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How a chance encounter on Kaua‘i—and a quiet session at Hanalei—opened a window into the island of Ni‘ihau’s isolated and obscure surf culture.
By Chris Cook
Light / Dark
Here on Kaua‘i, kings of my surfing generation—the post-WWII-born surfers who were young but also well into longboarding when the shortboard revolution began full throttle in 1967—are dying.
It is the summer of 2022. A paddle-out is happening in a few days at Pine Trees for Dick Brewer, one of the most influential surfboard shapers of the first phases of the shortboard era, who died a few weeks ago at his Princeville home. Around 1970, he and Skip Harmon, transplanted California surfers, turned a series of abandoned storefronts that dated back to Hawai‘i’s sugar-plantation days into surfboard dream factories in sleepy Lawa‘i and Hanapēpē.
In those years, I rode a 6’2″ Brewer/Harmon tri-fin with a Hanapepe Surf Shop label, a dark-blue-tinted bottom rolled up over the rails. Its nose resembled a dolphin’s beak, and a narrow concave, situated directly underneath the front third of the board, sought to give a surfer the speed of that marine mammal. The fin cluster was an 8-inch center fin augmented by two 3-inch fins at each corner of the board’s square tail.
Brewer’s designs of that era were experiments—vehicles of romantic idealism that also displayed his engineering skill. More than surfboards, they were fiberglassed symbols of surfing’s rapid evolution, providing those lucky enough to ride one with a vision into new depths of wave involvement.
A mystical, electrical energy, seemingly pointing toward an incredible future, flowed during that era, connecting the mainline surfing tribes: Australia to Hawai‘i to California. Some of us hoped surfing would lead to a life of enlightenment in the decades ahead, free flowing to the then-very-distant end of our lives.
But a mix of tragedy, reality, avarice, selfishness, materialism, and overcrowding lay in the future. Some escaped into drugs and insanity, never to return. Some went over the edge in faraway Southeast Asian islands. Some coped with the change, settled down, and found regular subsistence as waiters, contractors, carpenters, lawn tenders, government workers.
And some continued to live on Kaua‘i outside this curve, among them my friend Carlos Andrade, a Hawaiian-Portuguese Kaua‘i-born surfer and waterman. Rising from a family with deep roots in old Kaua‘i, he helped to pioneer modern surfing on his home island and lived a life of amazing accomplishment.
He once told me of his days in early 1960s Kaua‘i, of riding lefts with other local teenagers at Pākalā Village on the southwest coast. He recalled how old Mrs. Robinson, descendant of the owners of Ni‘ihau—which serves as the backdrop to the Pākalā surf break—welcomed his crew. She enjoyed the beauty of the scene, sitting in her rocking chair at her home, looking out at the handful of local surfers gliding along peacefully in the perfect waves.
Carlos moved on to adulthood after attending college in Point Loma, California. He married and moved to dreamy Limahuli Valley in Halelea, the House of Pleasure, the district of Kaua‘i running from Hanalei to Kē‘ē Beach.
He surfed the north shore of Kaua‘i in the early shortboard years with his friend Patrick Cockett, a Kaua‘i teacher and the son of a plantation doctor. They were among the local boys in the Hanalei lineup, along with pioneer and Kaua‘i-born surfer Nick Beck, plus Joey Cabell, Rusty Miller, Bunker Spreckels, Vinny Bryant, Mike Diffenderfer, and other notable off-island surfers.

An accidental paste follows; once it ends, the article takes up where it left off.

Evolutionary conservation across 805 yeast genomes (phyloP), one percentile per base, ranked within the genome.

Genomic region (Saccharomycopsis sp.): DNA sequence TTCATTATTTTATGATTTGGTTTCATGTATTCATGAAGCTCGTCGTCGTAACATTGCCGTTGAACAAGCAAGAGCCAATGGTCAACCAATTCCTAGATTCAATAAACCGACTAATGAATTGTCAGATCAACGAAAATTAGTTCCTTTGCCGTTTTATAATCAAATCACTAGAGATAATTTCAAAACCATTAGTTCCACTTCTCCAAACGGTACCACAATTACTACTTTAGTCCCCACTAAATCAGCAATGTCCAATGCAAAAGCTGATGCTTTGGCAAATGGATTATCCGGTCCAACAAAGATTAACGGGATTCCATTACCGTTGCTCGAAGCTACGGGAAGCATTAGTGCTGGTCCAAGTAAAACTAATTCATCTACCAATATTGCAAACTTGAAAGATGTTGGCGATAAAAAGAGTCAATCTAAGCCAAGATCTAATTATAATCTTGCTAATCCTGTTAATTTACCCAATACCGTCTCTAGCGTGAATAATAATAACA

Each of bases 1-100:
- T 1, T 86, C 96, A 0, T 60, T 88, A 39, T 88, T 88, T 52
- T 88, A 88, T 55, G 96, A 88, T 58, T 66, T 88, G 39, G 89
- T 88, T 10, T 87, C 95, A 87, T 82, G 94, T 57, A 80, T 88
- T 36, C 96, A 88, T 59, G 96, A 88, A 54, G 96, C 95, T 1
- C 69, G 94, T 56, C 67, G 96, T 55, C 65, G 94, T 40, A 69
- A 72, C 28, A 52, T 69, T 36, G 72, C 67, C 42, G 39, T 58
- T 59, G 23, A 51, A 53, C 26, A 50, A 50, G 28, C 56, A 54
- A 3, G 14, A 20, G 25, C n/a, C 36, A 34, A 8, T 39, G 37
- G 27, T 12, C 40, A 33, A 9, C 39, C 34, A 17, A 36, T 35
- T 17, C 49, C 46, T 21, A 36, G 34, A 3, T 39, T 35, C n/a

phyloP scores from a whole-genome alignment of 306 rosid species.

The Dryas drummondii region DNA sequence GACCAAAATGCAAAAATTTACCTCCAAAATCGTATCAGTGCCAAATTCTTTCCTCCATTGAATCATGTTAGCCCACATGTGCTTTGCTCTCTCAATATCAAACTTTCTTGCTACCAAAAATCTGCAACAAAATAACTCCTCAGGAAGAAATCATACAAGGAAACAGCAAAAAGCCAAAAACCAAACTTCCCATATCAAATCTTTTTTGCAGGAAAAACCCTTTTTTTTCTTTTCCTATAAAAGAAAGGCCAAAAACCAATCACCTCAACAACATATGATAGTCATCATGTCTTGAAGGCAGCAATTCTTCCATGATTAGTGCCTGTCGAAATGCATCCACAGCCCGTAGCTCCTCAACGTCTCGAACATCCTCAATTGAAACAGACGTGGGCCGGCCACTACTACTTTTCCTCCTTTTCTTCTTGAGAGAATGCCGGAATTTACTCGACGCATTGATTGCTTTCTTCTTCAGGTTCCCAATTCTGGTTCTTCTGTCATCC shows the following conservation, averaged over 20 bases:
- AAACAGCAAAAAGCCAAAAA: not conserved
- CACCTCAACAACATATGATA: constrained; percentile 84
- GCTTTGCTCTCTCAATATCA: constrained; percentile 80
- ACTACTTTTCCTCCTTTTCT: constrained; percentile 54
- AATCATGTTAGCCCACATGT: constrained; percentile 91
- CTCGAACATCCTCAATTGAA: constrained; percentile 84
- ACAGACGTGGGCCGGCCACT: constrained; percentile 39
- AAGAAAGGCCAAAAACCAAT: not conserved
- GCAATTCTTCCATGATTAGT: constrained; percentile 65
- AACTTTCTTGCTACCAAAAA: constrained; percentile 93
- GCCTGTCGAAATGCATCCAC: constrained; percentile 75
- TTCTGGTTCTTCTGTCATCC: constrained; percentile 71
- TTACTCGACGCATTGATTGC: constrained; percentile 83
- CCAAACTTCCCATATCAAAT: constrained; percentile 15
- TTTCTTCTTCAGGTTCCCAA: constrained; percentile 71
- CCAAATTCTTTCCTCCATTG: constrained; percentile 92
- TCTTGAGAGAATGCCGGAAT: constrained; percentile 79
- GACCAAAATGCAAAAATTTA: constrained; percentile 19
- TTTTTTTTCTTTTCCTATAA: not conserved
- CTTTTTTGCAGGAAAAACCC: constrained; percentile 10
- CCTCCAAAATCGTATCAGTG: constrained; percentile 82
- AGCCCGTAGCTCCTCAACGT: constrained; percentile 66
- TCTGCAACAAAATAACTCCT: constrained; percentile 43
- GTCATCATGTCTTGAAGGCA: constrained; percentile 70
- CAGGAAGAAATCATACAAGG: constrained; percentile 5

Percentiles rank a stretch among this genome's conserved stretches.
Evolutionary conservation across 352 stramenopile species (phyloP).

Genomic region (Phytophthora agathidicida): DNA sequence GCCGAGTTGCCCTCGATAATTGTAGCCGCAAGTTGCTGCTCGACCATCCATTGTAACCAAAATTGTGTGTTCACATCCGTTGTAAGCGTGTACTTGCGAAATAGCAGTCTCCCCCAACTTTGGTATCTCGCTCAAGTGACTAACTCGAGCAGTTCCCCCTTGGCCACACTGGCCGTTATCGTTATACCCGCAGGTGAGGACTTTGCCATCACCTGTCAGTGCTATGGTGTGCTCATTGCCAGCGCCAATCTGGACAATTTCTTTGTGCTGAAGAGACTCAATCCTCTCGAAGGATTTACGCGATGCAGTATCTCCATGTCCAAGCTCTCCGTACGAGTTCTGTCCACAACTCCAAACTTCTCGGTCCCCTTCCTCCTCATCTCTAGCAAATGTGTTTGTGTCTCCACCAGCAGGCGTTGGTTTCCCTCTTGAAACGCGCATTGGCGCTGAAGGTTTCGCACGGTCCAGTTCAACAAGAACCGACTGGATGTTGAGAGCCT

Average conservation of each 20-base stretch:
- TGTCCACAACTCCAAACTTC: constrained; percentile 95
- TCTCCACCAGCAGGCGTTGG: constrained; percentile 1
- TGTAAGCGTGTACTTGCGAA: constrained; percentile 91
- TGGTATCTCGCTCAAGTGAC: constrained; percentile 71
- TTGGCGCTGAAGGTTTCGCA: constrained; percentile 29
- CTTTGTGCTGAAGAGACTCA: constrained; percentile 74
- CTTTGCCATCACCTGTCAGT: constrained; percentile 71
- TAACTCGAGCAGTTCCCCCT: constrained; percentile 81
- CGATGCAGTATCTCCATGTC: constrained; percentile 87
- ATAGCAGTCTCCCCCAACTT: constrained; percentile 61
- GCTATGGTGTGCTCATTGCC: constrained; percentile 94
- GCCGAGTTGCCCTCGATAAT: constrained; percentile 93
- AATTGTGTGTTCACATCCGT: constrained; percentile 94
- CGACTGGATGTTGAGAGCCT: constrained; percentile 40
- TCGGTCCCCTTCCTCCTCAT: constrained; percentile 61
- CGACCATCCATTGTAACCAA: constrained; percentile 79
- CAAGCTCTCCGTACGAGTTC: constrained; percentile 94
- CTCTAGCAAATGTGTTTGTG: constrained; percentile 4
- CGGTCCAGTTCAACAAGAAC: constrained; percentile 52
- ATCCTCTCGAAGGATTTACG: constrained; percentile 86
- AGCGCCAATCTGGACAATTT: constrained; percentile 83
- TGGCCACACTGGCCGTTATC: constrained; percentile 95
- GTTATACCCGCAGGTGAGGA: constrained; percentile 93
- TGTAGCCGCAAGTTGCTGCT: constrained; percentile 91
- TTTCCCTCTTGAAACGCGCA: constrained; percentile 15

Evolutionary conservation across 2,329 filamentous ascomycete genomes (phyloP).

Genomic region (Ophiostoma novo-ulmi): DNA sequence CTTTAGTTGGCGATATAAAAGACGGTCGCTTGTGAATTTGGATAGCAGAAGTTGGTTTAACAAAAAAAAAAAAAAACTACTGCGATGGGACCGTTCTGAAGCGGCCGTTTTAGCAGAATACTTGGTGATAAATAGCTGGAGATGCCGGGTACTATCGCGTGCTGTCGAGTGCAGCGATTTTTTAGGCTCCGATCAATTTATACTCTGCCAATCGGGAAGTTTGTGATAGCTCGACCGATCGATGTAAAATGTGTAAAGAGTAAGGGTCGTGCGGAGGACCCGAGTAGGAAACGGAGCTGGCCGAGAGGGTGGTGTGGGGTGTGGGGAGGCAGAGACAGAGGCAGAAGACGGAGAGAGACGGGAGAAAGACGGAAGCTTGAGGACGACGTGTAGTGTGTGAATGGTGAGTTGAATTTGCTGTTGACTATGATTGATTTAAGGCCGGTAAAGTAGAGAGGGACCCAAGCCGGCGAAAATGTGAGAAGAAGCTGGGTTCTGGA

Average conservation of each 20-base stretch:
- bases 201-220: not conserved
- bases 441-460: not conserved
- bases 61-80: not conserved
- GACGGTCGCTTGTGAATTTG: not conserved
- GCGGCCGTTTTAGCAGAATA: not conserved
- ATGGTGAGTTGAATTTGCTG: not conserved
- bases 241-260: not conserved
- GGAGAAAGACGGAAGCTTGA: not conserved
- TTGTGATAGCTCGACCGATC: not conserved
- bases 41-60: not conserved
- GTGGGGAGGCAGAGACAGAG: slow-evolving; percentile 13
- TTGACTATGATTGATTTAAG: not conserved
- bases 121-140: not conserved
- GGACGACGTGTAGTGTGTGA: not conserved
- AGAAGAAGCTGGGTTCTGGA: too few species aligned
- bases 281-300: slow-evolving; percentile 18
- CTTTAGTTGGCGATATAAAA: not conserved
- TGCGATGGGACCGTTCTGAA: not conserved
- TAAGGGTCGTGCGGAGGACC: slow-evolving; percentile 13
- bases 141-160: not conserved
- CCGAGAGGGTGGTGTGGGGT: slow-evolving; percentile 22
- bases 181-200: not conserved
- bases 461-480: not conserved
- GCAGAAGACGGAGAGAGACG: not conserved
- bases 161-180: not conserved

Much more happened in Carlos’ exceptional life: With his lovely and charming wife, Maile, who was a notable master weaver, he raised three wonderful children in the old way (as much as possible), enrolling his youngest son in an ‘ōlelo Hawai‘i (Hawaiian language) immersion school when such schooling was a new trend. He built a soulful, off-the-grid home of found lumber, where he dwelt with his family at remote Pila‘a, south of Kīlauea.
He also carved his own canoe out of a long albizia log and sailed legs of the epic Hōkūle‘a voyage to Aotearoa and back. He recorded slack-key songs with his band, Nā Pali, creating smooth, lyrical music that drew out the soul of the island. He was a natural writer and his words flowed out beautifully onto the page and into his work. Nā Pali eventually joined forces with blues singer Taj Mahal and headed overseas to tour in Europe and beyond, promoted as “Taj Mahal & the Hawaiian Hula Blues Band.”
Embracing higher education in middle age, Carlos excelled, earning a PhD in geography with a focus on Hawaiian issues and becoming a leader in the Hawaiian studies program at the University of Hawai‘i at Mānoa.
Now in the third decade of the twenty-first century, waking up every day as an old man, I’ve just received a text alerting me that Carlos is in hospice care. The tragic news brings to mind a special, late-1990s surf session I experienced with him—an episode that manifested at the mouth of the Hanalei River.
At that time, Kaua‘i’s north-shore community was in an uproar over the overflowing number of commercial tour boats operating along the Nā Pali Coast out of the Hanalei River. This culminated in a demonstration that drew protesters from around the island, who made a human chain across the river to block the Zodiacs and Radon tour boats attempting to enter the ocean.
Carlos and I casually ran into each other that day. In the quiet aftermath of the protest, we noticed our mutual friend, Ilei Beniamina, the Niihauan adviser to Native Hawaiian students attending Kaua‘i Comunity College, standing nearby.
She greeted us and introduced us to a Ni‘ihau surfer, a member of the Keale-Kanahele family. He spoke no English—only the Ni‘ihau dialect of the Hawaiian language. I do not recall his name. He was a fellow wave rider from a unique subculture, having spent his life on the isolated island, a rare personage who lived in the ways of old Hawai‘i, a stark contrast to the contemporary, mostly haole, surf clan at Hanalei.